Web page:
WASHINGTON — Sen. Tim Scott of South Carolina, the only black Republican in the Senate, said President Donald Trump was "receptive" when they met Wednesday in the Oval office to discuss the president's response to the white nationalist rally last month in Charlottesville, Virginia, and other issues affecting minorities.
During the 40-minute meeting, Scott said he told Trump about the history of "three or four centuries of rape, murder and death brought at the hands of the KKK and people who believe in a superior race." Scott said after the meeting that he had made clear that there was no equivalency to those protesting white nationalism at the rally.
"I wanted to make sure we were clear on the delineation between who's on which side, and the history of the nation," Scott said, "and so we had a good conversation."
Trump in August said "both sides" were responsible for the violence that left one woman dead, comments that were roundly criticized by a bipartisan cadre of lawmakers and community leaders.
Scott was critical of Trump, saying "clarity and moral authority" from the president were necessary, but after Trump's comments, the senator said "that moral authority is compromised."
"Racism is real. It is alive. It is here," Scott told VICE.
Scott said that on Wednesday Trump tried to explain what he meant when he said there were "many sides" to the violence in Charlottesville.
"He simply was trying to convey not so much hate groups or the challenges, just that there were antagonists on the other side," Scott said, adding, "In that sense, it's true."
"However, the real picture has nothing to do with whose on the other side. It has to do with hate groups who, over three centuries of this country's history, made it their mission to make upheaval in minority communities as a reason for existence," Scott said.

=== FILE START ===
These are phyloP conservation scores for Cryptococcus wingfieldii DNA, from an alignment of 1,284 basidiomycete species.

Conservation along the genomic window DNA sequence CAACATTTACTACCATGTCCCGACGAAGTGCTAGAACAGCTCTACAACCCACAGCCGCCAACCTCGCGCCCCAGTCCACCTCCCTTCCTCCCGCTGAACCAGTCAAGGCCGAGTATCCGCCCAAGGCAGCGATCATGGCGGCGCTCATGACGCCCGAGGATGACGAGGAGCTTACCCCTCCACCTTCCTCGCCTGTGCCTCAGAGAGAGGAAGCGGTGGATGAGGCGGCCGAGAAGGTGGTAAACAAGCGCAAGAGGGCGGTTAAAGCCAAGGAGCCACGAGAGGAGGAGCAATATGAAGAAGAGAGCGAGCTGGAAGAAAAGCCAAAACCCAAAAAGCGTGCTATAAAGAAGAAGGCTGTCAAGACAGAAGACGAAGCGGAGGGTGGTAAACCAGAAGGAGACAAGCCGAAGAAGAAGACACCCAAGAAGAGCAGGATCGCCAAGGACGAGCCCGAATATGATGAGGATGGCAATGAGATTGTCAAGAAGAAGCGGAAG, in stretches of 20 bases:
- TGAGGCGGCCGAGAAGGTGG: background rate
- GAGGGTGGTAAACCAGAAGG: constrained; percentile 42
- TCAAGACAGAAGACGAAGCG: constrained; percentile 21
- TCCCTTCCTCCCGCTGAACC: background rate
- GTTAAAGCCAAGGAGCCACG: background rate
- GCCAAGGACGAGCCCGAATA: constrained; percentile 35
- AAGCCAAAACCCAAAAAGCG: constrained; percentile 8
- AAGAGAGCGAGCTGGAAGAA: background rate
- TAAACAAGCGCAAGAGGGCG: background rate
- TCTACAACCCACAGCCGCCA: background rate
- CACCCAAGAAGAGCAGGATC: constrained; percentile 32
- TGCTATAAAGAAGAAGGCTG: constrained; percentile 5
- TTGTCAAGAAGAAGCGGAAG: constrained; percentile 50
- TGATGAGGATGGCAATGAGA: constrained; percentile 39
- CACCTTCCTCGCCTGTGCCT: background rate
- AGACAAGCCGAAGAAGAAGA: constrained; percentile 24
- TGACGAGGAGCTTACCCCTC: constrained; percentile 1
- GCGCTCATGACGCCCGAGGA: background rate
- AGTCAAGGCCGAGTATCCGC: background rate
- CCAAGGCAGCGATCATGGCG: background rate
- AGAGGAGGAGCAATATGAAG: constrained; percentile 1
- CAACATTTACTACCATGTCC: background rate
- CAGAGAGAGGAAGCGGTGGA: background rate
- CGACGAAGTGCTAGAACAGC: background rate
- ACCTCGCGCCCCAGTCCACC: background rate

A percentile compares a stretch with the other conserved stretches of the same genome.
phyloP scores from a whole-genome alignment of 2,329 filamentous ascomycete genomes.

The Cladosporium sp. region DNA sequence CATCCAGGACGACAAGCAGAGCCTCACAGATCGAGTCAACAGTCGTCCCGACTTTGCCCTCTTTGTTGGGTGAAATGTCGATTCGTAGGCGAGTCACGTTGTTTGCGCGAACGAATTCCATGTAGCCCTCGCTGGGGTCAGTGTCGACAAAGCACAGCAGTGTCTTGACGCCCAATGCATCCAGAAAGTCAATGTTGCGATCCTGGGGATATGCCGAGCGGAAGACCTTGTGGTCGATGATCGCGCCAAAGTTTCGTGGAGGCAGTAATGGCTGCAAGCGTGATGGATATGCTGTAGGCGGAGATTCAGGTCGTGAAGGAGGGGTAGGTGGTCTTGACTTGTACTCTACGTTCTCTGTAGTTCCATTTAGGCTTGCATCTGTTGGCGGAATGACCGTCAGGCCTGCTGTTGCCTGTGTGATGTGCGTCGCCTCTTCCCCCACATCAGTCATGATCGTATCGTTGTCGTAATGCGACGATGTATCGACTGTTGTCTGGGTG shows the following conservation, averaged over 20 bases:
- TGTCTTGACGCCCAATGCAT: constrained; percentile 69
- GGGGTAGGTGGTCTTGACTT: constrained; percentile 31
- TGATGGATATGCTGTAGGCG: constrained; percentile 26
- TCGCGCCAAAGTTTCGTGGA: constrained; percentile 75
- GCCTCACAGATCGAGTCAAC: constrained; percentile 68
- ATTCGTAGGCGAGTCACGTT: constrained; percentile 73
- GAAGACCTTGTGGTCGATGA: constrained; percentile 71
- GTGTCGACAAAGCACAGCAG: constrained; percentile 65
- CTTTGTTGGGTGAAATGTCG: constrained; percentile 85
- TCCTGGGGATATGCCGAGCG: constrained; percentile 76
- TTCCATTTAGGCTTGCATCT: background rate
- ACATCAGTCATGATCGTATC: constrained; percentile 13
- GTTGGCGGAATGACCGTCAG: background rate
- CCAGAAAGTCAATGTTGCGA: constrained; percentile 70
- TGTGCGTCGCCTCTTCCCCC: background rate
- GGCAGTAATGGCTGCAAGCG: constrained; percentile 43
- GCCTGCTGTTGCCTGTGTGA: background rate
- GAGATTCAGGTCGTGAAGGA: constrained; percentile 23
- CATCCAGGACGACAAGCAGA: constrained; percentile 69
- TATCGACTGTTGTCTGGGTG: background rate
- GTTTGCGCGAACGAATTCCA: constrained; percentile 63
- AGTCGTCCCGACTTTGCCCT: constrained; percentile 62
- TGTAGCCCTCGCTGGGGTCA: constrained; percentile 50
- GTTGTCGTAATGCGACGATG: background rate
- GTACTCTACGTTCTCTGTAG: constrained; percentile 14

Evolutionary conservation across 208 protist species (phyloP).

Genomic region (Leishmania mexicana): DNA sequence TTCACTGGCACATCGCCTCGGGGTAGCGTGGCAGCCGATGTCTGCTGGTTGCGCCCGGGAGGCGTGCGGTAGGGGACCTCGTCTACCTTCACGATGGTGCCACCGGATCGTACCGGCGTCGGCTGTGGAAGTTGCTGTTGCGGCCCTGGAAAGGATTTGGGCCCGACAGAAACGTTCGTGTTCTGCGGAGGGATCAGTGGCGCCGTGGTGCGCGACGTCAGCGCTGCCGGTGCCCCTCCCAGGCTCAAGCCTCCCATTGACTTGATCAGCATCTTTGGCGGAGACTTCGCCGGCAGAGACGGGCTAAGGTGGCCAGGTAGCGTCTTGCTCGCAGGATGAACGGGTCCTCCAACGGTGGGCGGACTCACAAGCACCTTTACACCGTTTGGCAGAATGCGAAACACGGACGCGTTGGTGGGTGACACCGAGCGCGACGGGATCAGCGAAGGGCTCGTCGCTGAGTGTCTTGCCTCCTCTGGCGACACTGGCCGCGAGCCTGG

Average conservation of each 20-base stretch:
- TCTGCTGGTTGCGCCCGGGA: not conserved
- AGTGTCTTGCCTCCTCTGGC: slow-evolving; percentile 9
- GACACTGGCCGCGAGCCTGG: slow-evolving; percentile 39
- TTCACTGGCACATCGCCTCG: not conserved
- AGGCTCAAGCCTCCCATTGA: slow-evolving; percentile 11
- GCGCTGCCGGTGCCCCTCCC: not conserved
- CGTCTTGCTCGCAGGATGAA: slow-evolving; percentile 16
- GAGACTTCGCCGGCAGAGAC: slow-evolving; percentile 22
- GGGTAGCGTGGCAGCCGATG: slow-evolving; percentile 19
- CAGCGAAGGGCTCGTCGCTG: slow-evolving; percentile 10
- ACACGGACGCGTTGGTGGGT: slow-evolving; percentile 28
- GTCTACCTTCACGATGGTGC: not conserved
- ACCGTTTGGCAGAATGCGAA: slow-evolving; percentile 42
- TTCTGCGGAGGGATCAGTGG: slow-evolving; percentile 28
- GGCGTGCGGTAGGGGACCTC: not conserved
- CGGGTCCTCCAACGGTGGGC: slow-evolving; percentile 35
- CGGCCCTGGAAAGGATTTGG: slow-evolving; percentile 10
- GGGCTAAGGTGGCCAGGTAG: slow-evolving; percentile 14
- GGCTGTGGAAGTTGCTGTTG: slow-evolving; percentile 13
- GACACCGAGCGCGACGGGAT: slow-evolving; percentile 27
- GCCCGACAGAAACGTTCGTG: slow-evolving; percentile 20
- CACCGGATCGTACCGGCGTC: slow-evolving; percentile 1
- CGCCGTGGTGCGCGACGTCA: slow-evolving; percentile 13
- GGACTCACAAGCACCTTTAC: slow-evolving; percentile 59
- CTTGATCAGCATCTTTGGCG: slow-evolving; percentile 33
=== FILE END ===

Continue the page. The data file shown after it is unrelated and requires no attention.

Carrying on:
Scott said he also made clear that the president's comments on the violence in Charlottesville had an impact.
"Words are containers of power," he said, adding that there is "no more powerful word, no larger microphone than the president of the United States."
"No question, I think he understands that and echoed that during our conversation," Scott said.
White House Press Secretary Sarah Huckabee Sanders, who attended the meeting, called it "very productive," including in depth conversations about "what we can do to bring people together" and bridge divisions in the country. Vice President Mike Pence and top legislative affairs aide Marc Short also attended.
Trump, Sanders said Wednesday, is committed to continuing an ongoing conversation with Scott on these issues.
"President Trump remains committed to positive race relations and looks forward to continuing the dialogue with Senator Scott, the African-American community, and leaders from diverse communities across the country, all of which have a wealth of perspectives and experiences with respect to this issue," the White House said in a statement issued after the president's meeting with Scott.
"I was very excited that he was receptive, ever-present during the entire meeting — that we stayed on subject as well, which I thought was helpful," Scott said of the president. "I thought it was important that he took it serious enough that we stayed on that topic."
Scott and Trump toured the new National Museum of African American History and Culture in Washington together in February. Wednesday's meeting was described by Jennifer DeCasper, Scott's aide who sat in the meeting with Trump, as more serious.
Scott said that they also discussed how to move forward.
"The question is how do we make the nation better for the average person living in a vulnerable and distressed community," he said. "To me it comes out of fairness and opportunity."
As the White House continues its push for tax reform, Scott hopes the Investing In Opportunity Act, which changes some capital gains-related provisions to encourage long-term investment in distressed communities, will be included.
Sanders said tax reform was an issue that was also discussed Wednesday.
Scott also said that he's been working with the vice president and African-American leaders for the past nine months on how to help minority communities.